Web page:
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Group Representation for Physicists

Jin-Quan Chen, Jialun Ping, and Fan Wang
Publisher: 
World Scientific
Publication Date: 
2002
Number of Pages: 
600
Format: 
Hardcover
Edition: 
2
Price: 
103.00
ISBN: 
978-981-238-065-4
Category: 
General
[Reviewed by
Fernando Q. Gouvêa
, on
11/28/2002
]

The fact that Group Representation Theory for Physicists is now in its second edition is a signal that there is a real audience for books like this. And that is interesting. It reflects the fact that group representation theory continues to be an important part of theoretical physics. It also reflects the fact that physicists find it very difficult to read the books we mathematicians write.

This book is an introduction to groups and representation theory aimed at physicists. It starts with the definition of a group, and already on that page there are things that I find strange. A group is a set of elements (or operators) with an operation that satisfies four conditions: closure, associativity, existence of an identity element, existence of inverses. Fine. Then: "Since in general ab is not equal to ba the order of multiplication is important. An Abelian group is one whose elements commute with one another, that is [a, b] = ab - ba = 0." So right off the bat there seems to be present another operation, called "-". In other words, these groups really are subgroups of an algebra of operators from the beginning.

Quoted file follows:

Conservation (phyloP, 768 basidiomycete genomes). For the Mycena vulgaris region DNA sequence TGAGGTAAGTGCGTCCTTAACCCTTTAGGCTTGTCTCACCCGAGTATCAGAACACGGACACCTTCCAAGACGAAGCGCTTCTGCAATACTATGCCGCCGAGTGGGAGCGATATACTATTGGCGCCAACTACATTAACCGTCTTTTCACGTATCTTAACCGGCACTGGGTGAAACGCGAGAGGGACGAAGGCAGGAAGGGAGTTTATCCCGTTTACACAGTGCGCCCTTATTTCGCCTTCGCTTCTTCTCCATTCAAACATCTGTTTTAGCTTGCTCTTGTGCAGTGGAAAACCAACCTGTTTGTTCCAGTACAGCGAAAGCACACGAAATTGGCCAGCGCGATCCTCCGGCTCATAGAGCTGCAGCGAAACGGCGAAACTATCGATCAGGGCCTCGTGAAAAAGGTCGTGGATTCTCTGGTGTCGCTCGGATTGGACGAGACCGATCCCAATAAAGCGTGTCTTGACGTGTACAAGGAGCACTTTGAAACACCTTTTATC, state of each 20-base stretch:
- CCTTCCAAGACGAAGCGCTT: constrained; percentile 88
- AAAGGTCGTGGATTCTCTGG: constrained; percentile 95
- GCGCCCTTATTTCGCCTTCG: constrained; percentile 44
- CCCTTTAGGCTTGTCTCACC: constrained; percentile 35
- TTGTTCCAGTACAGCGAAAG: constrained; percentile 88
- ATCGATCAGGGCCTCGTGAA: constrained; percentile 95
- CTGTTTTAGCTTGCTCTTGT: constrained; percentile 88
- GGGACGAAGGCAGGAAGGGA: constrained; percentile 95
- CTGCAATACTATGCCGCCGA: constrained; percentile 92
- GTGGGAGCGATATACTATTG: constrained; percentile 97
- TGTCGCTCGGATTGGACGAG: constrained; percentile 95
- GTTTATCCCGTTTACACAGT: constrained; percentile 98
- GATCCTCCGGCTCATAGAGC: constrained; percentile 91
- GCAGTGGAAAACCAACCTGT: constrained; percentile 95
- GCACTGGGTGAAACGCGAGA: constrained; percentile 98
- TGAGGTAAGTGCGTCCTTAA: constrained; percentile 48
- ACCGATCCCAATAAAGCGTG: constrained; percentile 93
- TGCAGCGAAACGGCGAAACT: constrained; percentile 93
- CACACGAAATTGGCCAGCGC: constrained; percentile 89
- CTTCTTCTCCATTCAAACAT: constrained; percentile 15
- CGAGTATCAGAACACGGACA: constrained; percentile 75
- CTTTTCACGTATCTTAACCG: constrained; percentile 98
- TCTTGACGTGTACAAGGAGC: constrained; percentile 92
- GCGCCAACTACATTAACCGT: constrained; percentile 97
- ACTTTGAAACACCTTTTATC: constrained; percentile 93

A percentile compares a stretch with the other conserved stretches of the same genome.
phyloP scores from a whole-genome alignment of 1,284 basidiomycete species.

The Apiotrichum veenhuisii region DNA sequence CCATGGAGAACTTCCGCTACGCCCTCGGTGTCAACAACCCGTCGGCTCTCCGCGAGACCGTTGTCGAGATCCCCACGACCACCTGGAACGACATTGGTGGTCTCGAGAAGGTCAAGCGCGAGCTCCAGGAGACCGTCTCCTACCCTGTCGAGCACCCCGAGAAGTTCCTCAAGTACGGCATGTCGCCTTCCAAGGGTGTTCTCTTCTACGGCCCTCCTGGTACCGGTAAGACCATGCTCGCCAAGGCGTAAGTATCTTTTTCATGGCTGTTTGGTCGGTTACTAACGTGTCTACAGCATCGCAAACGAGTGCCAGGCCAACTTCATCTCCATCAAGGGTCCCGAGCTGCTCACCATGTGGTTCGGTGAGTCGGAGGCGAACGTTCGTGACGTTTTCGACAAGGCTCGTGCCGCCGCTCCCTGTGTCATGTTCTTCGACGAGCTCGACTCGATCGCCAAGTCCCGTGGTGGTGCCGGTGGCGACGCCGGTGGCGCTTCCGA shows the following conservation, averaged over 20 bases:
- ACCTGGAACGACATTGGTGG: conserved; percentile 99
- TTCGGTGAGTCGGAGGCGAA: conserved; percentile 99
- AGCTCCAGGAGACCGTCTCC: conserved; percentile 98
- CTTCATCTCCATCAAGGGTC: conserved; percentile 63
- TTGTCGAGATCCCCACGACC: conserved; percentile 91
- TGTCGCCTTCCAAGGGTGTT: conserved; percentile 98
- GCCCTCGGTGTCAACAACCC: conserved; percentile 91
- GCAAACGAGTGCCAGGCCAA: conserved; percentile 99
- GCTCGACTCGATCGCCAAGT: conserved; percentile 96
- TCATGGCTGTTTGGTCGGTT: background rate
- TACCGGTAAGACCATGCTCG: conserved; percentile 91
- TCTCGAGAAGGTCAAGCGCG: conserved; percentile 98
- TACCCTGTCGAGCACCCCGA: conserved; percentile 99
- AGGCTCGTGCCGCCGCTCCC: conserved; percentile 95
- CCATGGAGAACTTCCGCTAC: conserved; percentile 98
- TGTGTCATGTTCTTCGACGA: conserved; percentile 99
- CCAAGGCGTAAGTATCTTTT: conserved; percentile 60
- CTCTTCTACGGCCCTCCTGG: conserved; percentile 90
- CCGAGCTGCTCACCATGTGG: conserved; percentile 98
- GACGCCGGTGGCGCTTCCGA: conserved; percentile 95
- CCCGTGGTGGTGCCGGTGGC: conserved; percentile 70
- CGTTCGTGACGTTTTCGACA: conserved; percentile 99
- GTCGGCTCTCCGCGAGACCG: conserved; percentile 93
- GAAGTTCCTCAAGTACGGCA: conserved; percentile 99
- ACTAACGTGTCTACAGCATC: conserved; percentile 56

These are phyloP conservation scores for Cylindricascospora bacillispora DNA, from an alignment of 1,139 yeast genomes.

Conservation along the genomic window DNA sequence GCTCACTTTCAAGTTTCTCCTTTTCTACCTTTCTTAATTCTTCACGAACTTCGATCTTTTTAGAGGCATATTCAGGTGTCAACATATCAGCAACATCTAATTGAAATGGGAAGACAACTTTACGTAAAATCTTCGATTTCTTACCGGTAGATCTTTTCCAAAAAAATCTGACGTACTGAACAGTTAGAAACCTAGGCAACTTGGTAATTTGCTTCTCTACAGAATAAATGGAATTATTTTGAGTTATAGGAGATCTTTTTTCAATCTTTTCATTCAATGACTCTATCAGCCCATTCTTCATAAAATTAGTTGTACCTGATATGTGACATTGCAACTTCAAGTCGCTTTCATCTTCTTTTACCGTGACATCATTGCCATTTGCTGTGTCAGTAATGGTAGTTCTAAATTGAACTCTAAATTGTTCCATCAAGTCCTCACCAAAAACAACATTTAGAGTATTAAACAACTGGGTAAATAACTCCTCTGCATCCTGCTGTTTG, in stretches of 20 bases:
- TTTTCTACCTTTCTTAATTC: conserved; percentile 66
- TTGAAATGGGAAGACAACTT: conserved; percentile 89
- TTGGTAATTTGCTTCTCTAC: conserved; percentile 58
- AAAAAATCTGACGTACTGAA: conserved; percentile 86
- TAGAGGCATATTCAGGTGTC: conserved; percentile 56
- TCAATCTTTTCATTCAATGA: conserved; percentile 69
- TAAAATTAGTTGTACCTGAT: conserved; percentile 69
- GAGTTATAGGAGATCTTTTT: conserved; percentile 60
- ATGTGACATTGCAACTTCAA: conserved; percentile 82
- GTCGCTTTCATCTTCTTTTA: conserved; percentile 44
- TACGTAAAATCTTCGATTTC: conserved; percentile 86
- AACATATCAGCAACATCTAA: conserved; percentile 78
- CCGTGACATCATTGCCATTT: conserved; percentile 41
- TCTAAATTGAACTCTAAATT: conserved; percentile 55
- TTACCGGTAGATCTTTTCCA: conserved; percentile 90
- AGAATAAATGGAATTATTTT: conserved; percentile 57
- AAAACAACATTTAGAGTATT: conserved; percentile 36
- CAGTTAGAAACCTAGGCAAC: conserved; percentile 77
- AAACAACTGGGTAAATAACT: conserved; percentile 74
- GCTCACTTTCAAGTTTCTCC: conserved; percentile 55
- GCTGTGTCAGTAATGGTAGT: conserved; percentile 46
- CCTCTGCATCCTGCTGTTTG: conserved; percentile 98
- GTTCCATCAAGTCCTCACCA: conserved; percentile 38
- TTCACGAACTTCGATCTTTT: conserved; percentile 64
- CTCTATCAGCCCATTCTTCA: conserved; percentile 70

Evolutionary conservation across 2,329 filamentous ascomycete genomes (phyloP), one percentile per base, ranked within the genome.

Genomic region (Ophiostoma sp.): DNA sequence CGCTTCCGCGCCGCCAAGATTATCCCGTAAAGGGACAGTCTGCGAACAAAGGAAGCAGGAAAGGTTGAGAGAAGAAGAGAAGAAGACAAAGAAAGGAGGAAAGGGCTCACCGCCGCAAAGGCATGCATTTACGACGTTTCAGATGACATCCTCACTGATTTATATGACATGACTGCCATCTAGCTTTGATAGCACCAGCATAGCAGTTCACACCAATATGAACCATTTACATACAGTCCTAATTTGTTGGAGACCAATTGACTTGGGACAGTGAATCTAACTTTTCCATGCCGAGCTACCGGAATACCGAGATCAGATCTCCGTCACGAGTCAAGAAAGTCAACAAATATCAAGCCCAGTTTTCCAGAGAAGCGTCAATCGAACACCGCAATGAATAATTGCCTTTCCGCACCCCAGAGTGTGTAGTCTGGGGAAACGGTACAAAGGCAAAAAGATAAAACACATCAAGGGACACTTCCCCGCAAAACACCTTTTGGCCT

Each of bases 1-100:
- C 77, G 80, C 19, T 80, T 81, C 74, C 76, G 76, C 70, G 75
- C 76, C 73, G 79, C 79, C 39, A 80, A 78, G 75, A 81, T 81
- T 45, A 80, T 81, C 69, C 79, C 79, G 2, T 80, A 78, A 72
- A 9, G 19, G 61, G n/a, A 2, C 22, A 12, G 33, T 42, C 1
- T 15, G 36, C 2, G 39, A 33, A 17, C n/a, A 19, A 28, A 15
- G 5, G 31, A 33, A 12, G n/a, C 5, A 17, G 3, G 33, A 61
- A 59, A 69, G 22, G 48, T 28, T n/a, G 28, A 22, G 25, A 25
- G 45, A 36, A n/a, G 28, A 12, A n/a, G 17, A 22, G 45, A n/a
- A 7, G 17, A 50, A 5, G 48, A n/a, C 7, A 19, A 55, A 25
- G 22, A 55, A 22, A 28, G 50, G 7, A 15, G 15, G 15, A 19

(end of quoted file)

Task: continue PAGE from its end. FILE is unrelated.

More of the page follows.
And so it goes: the notation is different, the examples are different, some of the words are different. There are lots of formulas, and most symbols seem to have at least two indices on them. (I think I saw one with four subscripts and two superscripts.) Despite its strangeness to someone who comes from "another tradition," in the end this seems all to the good. These physicists have made this mathematics their own and developed their own way of understanding it. I suspect that we can learn something by reading their take on it all.

 


Fernando Q. Gouvêa (fqgouvea@colby.edu) is the author of several books, including, most recently, Math through the Ages, written in collaboration with William Berlinghoff.

  • Elements of Group Theory
  • Group Representation Theory
  • Representation Theory for Finite Groups
  • Representation Theory of the Permutation Group
  • Lie Groups
  • The Rotation Group
  • The Unitary Groups
  • The Point Groups
  • Applications of Group Theory to Many-Body Systems
  • The Space Groups

Dummy View - NOT TO BE DELETED